The JSP example shown above seems easier to write, but suppose the amount of Java code was more extensive than in the example. For example, to show a lunch menu it may be necessary to write code to look up information in a database and format it in a table. In such a case, the JSP file becomes a hard-to-read mix of markup and Java code. A better approach would allow the user-interface experts to focus on the HTML markup, while Java programmers can concentrate on the programming logic, without either party having to worry about interfering with the part of the file owned by the other. To address this requirement, the concept of custom tags, and custom tag libraries that provide implementations of those tags, has been introduced. [See “JavaServer Pages™ Specification”, Version 2.0, Chapter JSP.8. Sun Microsystems, Santa Clara, Calif. Copyright 2003.] Using such tags, to show a lunch menu, the page composer might create JSP markup like the following:

<html>
<body>
<p>Today's lunch menu is the following:</p>
<caf:lunchMenu view=”standard”/>
<p>Vegetarians may choose from the following meat-free
alternatives:</p>
<caf:lunchMenu view=”vegetarian”/>
</body>
</html>

In this example, the page composer uses “custom tags” to insert dynamic information. The programmer provides a Java library that implements these custom tags. Just as in the last JSP example, when this page is first requested by a browser, the JSP container reads in the JSP file and creates Java source code, which it then compiles into Java object code. Where the JSP refers to a custom tag, the produced Java code will make a call to a library routine provided by the programmer. In this way, the programmer and the user-interface expert can each focus on their specialties.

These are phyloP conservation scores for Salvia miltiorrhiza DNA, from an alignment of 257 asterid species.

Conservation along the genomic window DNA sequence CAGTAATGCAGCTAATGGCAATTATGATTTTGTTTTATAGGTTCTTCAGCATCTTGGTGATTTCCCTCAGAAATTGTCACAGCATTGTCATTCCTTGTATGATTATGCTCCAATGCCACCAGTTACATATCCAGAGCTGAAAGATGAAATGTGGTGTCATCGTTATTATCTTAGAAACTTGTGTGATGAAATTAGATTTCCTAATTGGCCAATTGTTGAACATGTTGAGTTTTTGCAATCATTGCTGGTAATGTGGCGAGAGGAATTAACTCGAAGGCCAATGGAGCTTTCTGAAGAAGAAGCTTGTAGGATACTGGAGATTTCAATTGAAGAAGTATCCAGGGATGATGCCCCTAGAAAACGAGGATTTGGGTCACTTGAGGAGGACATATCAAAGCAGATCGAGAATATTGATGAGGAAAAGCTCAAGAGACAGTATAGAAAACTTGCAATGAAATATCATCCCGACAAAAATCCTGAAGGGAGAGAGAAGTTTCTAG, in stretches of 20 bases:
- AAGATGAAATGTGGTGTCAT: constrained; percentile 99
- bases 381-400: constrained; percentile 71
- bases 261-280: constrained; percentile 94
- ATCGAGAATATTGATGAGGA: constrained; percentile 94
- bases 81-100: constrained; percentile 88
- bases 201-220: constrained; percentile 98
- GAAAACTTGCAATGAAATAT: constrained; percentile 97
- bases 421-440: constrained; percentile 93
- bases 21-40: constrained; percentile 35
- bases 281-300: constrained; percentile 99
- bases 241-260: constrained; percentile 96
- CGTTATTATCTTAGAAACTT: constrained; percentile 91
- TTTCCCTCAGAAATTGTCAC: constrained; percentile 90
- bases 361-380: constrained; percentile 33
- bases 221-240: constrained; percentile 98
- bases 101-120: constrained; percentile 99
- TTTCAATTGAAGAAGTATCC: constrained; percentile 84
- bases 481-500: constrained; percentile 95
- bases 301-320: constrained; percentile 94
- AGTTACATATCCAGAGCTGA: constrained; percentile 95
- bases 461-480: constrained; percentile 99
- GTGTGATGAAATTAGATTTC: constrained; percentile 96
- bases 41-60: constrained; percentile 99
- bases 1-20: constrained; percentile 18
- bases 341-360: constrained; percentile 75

The JSP example that uses custom tags is sufficient for many web applications, but fails to adequately address the following.

1. Web Applications that have Many Thousands of Dynamic Pages.

As stated above, a JSP file must be compiled into a servlet before it can be accessed. In order to do this, the JSP container creates Java code to represent the servlet. It invents a Java class name to use for this Java code, compiles the source code into object code, loads the resulting Java class definition into memory, and proceeds to use the loaded code. There is quite a bit of memory overhead in this operation. There is certain class-definition information that accompanies every new Java class that puts a strain on memory resources. If a JSP page is referenced once in the lifetime of the web application, the class definition for that class will get loaded and remain in memory until the web application ends. This can be a problem if the web application is large enough. It stands to reason that many future web applications will large enough to encounter this problem.

2. Web Applications Whose JSP Pages are not Static.

In some environments, it is convenient to represent pages as JSP files, yet still give the programmer the ability to fine-tune the contents of the web page before it is displayed. For example, a certain task of the web application might desire to add or remove markup from the JSP using Java code before the page is shown. The straightforward approach to implementing this would be to write a new JSP file each time the task wishes to make an alteration to the page, but this approach would cause a new servlet class to be created and loaded for each variation of the JSP file, quickly using up memory.